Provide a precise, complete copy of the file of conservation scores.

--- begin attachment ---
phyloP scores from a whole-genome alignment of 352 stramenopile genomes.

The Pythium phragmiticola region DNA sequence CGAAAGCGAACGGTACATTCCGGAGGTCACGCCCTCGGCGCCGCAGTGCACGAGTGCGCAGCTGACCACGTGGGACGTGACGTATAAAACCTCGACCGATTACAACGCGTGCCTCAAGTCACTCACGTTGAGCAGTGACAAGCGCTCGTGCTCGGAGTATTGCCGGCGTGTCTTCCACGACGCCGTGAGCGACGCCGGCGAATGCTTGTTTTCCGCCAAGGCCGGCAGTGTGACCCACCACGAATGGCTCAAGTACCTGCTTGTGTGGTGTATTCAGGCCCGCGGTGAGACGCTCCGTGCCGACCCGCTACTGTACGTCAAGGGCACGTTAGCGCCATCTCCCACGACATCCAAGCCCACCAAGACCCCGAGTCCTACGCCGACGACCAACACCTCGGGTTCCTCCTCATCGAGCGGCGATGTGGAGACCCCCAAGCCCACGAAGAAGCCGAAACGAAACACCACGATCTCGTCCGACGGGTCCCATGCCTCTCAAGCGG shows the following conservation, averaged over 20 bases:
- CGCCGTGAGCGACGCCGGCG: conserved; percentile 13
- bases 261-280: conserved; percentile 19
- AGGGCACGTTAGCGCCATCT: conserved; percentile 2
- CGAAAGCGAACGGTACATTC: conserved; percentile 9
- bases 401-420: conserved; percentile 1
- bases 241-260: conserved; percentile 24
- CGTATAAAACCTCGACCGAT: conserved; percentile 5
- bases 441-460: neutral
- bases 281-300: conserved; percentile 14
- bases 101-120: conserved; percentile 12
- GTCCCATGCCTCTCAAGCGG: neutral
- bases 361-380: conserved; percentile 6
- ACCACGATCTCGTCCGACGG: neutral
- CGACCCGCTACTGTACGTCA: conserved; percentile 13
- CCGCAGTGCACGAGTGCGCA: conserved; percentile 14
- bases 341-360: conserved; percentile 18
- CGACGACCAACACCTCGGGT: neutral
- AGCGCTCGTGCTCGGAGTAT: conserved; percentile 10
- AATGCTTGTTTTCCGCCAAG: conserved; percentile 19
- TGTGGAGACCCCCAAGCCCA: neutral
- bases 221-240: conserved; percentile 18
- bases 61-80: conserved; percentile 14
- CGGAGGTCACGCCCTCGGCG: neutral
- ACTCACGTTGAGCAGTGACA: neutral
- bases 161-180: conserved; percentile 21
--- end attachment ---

phyloP scores from a whole-genome alignment of 352 stramenopile genomes.

The Pythium phragmiticola region DNA sequence CGAAAGCGAACGGTACATTCCGGAGGTCACGCCCTCGGCGCCGCAGTGCACGAGTGCGCAGCTGACCACGTGGGACGTGACGTATAAAACCTCGACCGATTACAACGCGTGCCTCAAGTCACTCACGTTGAGCAGTGACAAGCGCTCGTGCTCGGAGTATTGCCGGCGTGTCTTCCACGACGCCGTGAGCGACGCCGGCGAATGCTTGTTTTCCGCCAAGGCCGGCAGTGTGACCCACCACGAATGGCTCAAGTACCTGCTTGTGTGGTGTATTCAGGCCCGCGGTGAGACGCTCCGTGCCGACCCGCTACTGTACGTCAAGGGCACGTTAGCGCCATCTCCCACGACATCCAAGCCCACCAAGACCCCGAGTCCTACGCCGACGACCAACACCTCGGGTTCCTCCTCATCGAGCGGCGATGTGGAGACCCCCAAGCCCACGAAGAAGCCGAAACGAAACACCACGATCTCGTCCGACGGGTCCCATGCCTCTCAAGCGG shows the following conservation, averaged over 20 bases:
- CGCCGTGAGCGACGCCGGCG: conserved; percentile 13
- bases 261-280: conserved; percentile 19
- AGGGCACGTTAGCGCCATCT: conserved; percentile 2
- CGAAAGCGAACGGTACATTC: conserved; percentile 9
- bases 401-420: conserved; percentile 1
- bases 241-260: conserved; percentile 24
- CGTATAAAACCTCGACCGAT: conserved; percentile 5
- bases 441-460: neutral
- bases 281-300: conserved; percentile 14
- bases 101-120: conserved; percentile 12
- GTCCCATGCCTCTCAAGCGG: neutral
- bases 361-380: conserved; percentile 6
- ACCACGATCTCGTCCGACGG: neutral
- CGACCCGCTACTGTACGTCA: conserved; percentile 13
- CCGCAGTGCACGAGTGCGCA: conserved; percentile 14
- bases 341-360: conserved; percentile 18
- CGACGACCAACACCTCGGGT: neutral
- AGCGCTCGTGCTCGGAGTAT: conserved; percentile 10
- AATGCTTGTTTTCCGCCAAG: conserved; percentile 19
- TGTGGAGACCCCCAAGCCCA: neutral
- bases 221-240: conserved; percentile 18
- bases 61-80: conserved; percentile 14
- CGGAGGTCACGCCCTCGGCG: neutral
- ACTCACGTTGAGCAGTGACA: neutral
- bases 161-180: conserved; percentile 21